Wednesday, October 31, 2007

Destruction resumes on the Charles River West of the BU Bridge

Marilyn Wellons follows up on Bob La Tremouille's early morning report:

Bob La Tremouille posted this alert early Wednesday morning. As soon as I could, I went to Magazine Beach to find out what was up.

Fortunately, for the moment, there's no major construction at Magazine Beach now. According to the MWRA workers I talked to, the extensive stack of items at Magazine Beach is a large quantity of pontoons, leftovers from the Head of the Charles regatta, now removed from the river.

If not today, major construction is nevertheless coming, if the City of Cambridge has its way. Phase 2 of the joint Cambridge-DCR project here--replacing 7 acres of ball fields and wildlife habitat there with 7 acres of commercial sod (zero wildlife value but lots of chemicals)--will go out to bid in November.

Cambridge City Councillors, the Conservation Commission, and State Senator Galluccio insist on going ahead with this project. They seem to believe, or want voters to believe, that they're giving Cambridge children more playing fields. In fact the project adds ZERO to the number of playing fields, ZERO to the city's inventory of open space, and $1.5 million of city funds to the DCR and its contractors.

This project also gives us more toxic algae blooms in the river. The blooms in 2006 and 2007 followed the installation of 6 acres of commercial sod downriver, at the Ebersol ball fields in Boston near MGH. Runoff from the chemicals applied there fed the algae and will continue to do so. Now Cambridge is paying $1.5 million to repeat the blunder and add more chemicals to the river from these 7 acres for bigger and better blooms.

We've paid $60 million so far to clean up the river, but that will be down the drain, so to speak, when Cambridge and the DCR are done.

What a deal.

Bob's alarm this morning was certainly reasonable.

One morning in October, 1999, the DCR's agent (Boston University) began destroying the goose meadow, where the White Geese nest, before the ConCom even met to consider the DCR's request for permission to do it. And BU's contractors cleared and poisoned much more than they ultimately told the ConCom they planned to. When dealing with the White Geese, the DCR has, to put it delicately, not been bothered by laws.

Three years ago, in September, 2004, the City of Cambridge and the DCR suddenly put up 3 lines of barriers between the water and the fields at Magazine Beach. Suddenly, the White Geese, who had been feeding there for more than 20 years, couldn't. They couldn't get ashore--and this at a time of year when they would ordinarily have been feeding from before sunup to after sundown on the grass, to prepare for winter.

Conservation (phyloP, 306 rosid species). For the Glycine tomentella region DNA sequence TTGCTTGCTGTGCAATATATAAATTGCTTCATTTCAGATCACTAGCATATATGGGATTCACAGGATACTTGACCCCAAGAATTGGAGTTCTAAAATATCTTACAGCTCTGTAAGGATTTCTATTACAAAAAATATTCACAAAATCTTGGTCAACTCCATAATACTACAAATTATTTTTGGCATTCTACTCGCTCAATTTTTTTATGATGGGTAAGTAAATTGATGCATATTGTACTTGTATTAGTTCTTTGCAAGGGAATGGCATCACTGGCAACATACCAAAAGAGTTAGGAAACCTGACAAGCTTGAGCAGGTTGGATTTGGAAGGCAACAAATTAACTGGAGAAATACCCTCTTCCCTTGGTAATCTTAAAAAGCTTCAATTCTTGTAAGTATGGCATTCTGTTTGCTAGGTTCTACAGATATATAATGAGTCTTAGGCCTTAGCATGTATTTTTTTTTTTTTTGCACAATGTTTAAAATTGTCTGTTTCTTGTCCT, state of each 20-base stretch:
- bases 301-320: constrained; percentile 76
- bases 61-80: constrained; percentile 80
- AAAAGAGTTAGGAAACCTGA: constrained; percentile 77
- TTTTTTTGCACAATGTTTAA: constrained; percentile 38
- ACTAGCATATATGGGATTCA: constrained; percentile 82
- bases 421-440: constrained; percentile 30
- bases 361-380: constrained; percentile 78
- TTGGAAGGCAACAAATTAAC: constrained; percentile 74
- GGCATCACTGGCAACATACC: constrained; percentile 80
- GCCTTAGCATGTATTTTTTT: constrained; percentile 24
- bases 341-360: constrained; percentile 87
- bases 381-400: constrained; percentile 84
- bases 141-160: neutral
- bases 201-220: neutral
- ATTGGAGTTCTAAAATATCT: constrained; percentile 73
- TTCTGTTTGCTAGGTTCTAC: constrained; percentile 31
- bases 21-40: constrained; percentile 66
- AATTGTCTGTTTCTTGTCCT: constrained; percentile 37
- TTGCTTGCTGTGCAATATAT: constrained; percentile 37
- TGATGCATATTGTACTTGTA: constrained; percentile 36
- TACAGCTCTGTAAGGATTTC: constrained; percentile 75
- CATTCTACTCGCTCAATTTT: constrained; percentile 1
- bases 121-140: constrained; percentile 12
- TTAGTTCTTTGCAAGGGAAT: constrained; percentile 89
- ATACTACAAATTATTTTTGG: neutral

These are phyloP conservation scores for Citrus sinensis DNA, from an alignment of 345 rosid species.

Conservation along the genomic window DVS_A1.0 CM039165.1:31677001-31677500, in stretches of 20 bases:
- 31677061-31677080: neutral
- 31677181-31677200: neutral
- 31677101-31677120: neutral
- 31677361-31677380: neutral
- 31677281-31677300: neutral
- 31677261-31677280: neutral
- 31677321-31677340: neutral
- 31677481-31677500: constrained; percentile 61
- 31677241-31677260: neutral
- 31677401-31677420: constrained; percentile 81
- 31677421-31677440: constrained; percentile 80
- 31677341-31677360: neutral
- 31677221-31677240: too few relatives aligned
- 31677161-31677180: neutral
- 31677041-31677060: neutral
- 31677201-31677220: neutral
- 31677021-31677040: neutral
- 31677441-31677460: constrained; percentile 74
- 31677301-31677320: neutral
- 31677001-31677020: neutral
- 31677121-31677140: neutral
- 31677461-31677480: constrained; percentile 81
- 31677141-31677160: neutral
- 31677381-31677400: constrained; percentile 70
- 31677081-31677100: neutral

The geese were frantic. We, their friends, tried to feed them as best we could, but it has been very hard to keep them from starving in the three years since that September. Until that time I had no idea how merely supplementary any food the White Geese got from their human friends was. That is, the geese--vegetarians--had survived for more than 20 years on the Charles on the grass and other riverfront plants. It is their primary food. Three years later, the geese still cannot get to their primary feeding grounds safely.

The DCR and Cambridge are very clear they don't want the White Geese on the river. So it's fair to say that preventing the geese from feeding at Magazine Beach is a deliberate policy. (Our Freedom of Information search of DCR documents in 2000 revealed the agency's written policy against the White Geese.)

So by noon today we knew that construction hadn't started yet. However, since the Cambridge City Council, the ConCom, and Senator Galluccio insist on proceeding with this project despite knowing about the algae blooms of 2006 and 2007, we are alert for the start of construction at any time.

Marilyn Wellons


Bob's report, early Wednesday morning, October 31, 2007:

There is a tradition in Cambridge, MA.

The really vile behavior is commonly saved until just after the election.

This morning early symptoms were at Magazine Beach and across the Charles River on the Boston side.

On Magazine Beach were seen 14 to 15 combinations of 15 packages each of nearly rectangular hollow black plastic objects. These objects were identical to each other, one to two feet in flat dimensions, a bit less than a foot high.

The last time this sort of this showed up at Magazine Beach, the vile City of Cambridge and Department of Conservation and Recreation created three walls in the Charles River blocking access between the river and Magazine Beach with the obvious starvation impacts.

On the south side of the river was a work crew with police protection. The plastic walls were in place pretty much walling off the south shore from the river in an area starting from about the BU Bridge and ending across from the outfield at Magazine Beach.

We have bureaucrats and pols with contempt for the environment.

The last time this happened at Magazine Beach, wetlands, native protective vegetation and animal habitat were destroyed to put in bizarre bushes which kept dying and which were unfit for the Charles River. Deliberate starvation was targeted at the Charles River White Geese. The leadership of the DCR explained four years of promises not to harm them by saying that they did not consider starving them harming them.

On the south side, the DCR would appear to be going public with its contempt for native, protective vegetation and animal habitat. Previously, they hid behind the Charles River Conservancy.

Reprehensible, business as usual in the City of Cambridge and with their state bureaucrats and pols.